Hearst Castle, San Simeone, California
The California Legislature is in session. California Assembly and State Senate Floor Sessions will begin at noon. Today’s schedule is here.
On to today’s California headlines:
An initiative written by Stanford University professors to scale back California’s tough Three Strikes Law has garnered more than 830,000 signatures of support, virtually ensuring the measure will make the November ballot and triggering the state’s latest struggle over how harshly criminals should be treated.
California is the only one of the 26 states with three strikes laws to allow prosecutors to charge any felony as a third strike — and then to lock up the offenders for 25 years to life. The proposed initiative would reserve that penalty for the baddest of the bad, including murderers, rapists and child molesters.
Supporters turned in more than 830,000 signatures to state election officials Thursday — 504,760 more than needed. They also announced the endorsement of Los Angeles County District Attorney Steve Cooley — a Republican — marking a crucial step toward a bipartisan coalition.
“The Three Strikes Reform Act is right for California,” Cooley said. “It will ensure the punishment fits the crime. Dangerous recidivist criminals will remain behind bars for life, and our overflowing prisons will not be clogged with inmates who pose no risk to public safety.”
Under the existing Three Strikes sentencing scheme, offenders who have committed such relatively minor third strikes as stealing a pair of socks, attempting to break into a soup kitchen to get something to eat and forging a check for $146 at Nord-strom have been sentenced to life in prison.
Cooley’s support is particularly notable because he has taken a conservative position on two other criminal-justice controversies in California. He opposes a November ballot measure that would scrap the death penalty and has sharply criticized the Legislature’s massive “realignment” program, which started in October to relieve prison overcrowding, for effectively reducing the amount of time low-level offenders spend behind bars.
A drive to convert the California Legislature to part-time won’t make it onto the ballot this year.
The campaign will continue to collect voter signatures, however, in hopes of placing the issue before voters in 2014, said Ted Costa of People’s Advocate, a co-leader of the drive.
Costa said the petition drive has collected between 200,000 and 300,000 of the 807,615 voter signatures needed to qualify the constitutional amendment for a California ballot.
The deadline for gathering signatures is July 2, but that would be too late to qualify for this year’s elections. The secretary of state’s office recommended that signatures be submitted by April 20 for the November ballot.
Costa said that other campaigns have driven up the price for signature-gathering this year, hurting his drive, which has been bankrolled by relatively small donations rather than by a wealthy investor or major political party.
Costa characterized his campaign as in a “fall back, regroup and charge ahead” mode. The effort is spearheaded by Costa and by Assemblywoman Shannon Grove, R-Bakersfield.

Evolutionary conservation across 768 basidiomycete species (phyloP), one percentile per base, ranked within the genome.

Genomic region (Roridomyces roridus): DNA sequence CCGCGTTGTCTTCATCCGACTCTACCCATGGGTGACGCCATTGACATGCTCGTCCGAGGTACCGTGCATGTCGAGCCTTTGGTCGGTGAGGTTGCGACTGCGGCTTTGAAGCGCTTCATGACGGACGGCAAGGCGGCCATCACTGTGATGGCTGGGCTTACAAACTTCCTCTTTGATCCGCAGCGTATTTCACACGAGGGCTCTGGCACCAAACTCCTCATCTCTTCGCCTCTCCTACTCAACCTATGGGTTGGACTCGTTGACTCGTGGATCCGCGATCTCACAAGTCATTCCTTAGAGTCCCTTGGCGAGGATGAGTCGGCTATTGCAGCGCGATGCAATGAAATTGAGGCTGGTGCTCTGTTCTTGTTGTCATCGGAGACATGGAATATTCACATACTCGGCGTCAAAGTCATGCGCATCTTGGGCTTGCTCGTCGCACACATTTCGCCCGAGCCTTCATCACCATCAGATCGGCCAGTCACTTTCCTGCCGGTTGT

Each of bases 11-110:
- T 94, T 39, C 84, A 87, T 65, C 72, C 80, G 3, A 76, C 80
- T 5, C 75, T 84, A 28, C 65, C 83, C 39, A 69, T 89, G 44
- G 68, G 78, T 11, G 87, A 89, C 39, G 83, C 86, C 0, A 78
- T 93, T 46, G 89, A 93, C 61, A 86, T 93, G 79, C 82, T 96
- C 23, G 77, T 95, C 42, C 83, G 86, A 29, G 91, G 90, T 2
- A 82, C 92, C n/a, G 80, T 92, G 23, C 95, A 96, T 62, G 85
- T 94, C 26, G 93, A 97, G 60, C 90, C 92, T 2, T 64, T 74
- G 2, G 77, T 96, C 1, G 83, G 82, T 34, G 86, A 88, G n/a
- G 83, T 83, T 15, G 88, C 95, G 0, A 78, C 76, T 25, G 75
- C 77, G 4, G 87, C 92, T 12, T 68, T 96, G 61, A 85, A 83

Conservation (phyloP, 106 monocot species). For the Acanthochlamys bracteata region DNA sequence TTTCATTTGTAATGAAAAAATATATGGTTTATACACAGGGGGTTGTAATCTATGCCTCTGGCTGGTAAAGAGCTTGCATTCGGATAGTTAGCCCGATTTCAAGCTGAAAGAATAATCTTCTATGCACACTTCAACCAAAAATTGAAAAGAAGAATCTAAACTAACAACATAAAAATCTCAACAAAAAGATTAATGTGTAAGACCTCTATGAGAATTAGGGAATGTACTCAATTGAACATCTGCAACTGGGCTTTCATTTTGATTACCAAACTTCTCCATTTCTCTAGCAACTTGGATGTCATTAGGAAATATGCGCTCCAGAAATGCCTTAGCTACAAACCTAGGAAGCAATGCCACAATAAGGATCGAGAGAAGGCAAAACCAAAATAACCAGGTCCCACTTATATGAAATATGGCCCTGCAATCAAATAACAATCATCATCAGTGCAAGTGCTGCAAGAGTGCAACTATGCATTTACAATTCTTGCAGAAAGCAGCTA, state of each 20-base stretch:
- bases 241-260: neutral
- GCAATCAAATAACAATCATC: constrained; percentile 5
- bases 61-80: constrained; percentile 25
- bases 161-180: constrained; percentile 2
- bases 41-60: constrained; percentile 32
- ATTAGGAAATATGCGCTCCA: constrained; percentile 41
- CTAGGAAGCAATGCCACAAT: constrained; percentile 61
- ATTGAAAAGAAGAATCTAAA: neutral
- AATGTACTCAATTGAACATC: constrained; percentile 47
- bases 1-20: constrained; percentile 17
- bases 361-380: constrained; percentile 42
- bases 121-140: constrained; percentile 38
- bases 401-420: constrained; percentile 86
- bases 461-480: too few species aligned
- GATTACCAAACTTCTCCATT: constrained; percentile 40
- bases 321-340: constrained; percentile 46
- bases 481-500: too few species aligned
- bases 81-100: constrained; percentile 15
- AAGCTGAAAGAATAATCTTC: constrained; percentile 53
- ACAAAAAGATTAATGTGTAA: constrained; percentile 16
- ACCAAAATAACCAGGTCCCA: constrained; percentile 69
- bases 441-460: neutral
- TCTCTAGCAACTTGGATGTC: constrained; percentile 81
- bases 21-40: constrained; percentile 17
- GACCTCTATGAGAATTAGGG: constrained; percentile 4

Four months into his second year in office – still with major parts of his agenda unfulfilled – Gov. Jerry Brown this morning tried a little expectation control.
Asked by Bob Schieffer on the CBS public affairs show “Face the Nation” for any advice he might have for politicians, Brown said, “I’ve learned you don’t get things done overnight. It does take time.
“Things that I was talking about 30 years ago – pension reform, renewable energy, completing the California water plan, high-speed rail, they’re right at the top of the agenda today. So what do I say? Hey, you’ve got to take 30 years to get it done, because you can’t get it done overnight, you can’t get it in a term. But we’re into instant gratification, get it done, if you don’t do it in two years, you’re a failure. Life doesn’t work that way, at least from the point of view of somebody in their 74th year. It looks like things take longer, and now I’m kind of glad they do, because I still have something to do.”
The Democratic governor, asked what he thought the presidential election would come down to, suggested one reason he may have been happy to keep quiet for months in his own gubernatorial contest in 2010.
“I think it turns on if one of the candidates screws up first and makes a mistake,” Brown said. “Elections tend to move on the other person making the mistake.”
Legislation that would bar employers from requesting job candidates’ social media user names and passwords is growing closer to becoming state law.
The Social Media Privacy Act, sponsored by state Sen. Leland Yee, D-San Francisco, sailed through the Senate’s Education, and Labor and Industrial Relations committees.
The bill’s Assembly counterpart, authored by Silicon Valley Democrat Nora Campos, D-San Jose, passed unanimously through the Assembly Judiciary Committee last week.
Campos said California’s privacy protections must keep pace with technology.
“Our social media accounts offer views into our personal lives and expose information that would be inappropriate to discuss during a job interview,” Campos said in a statement after the Tuesday committee vote.
Though some employers say access to social media accounts is important to find the best candidate, opposition to the practice has gathered momentum.
Enjoy your morning!
Here is Dan Walters’ Daily Video: Will the real Jerry Brown please stand up?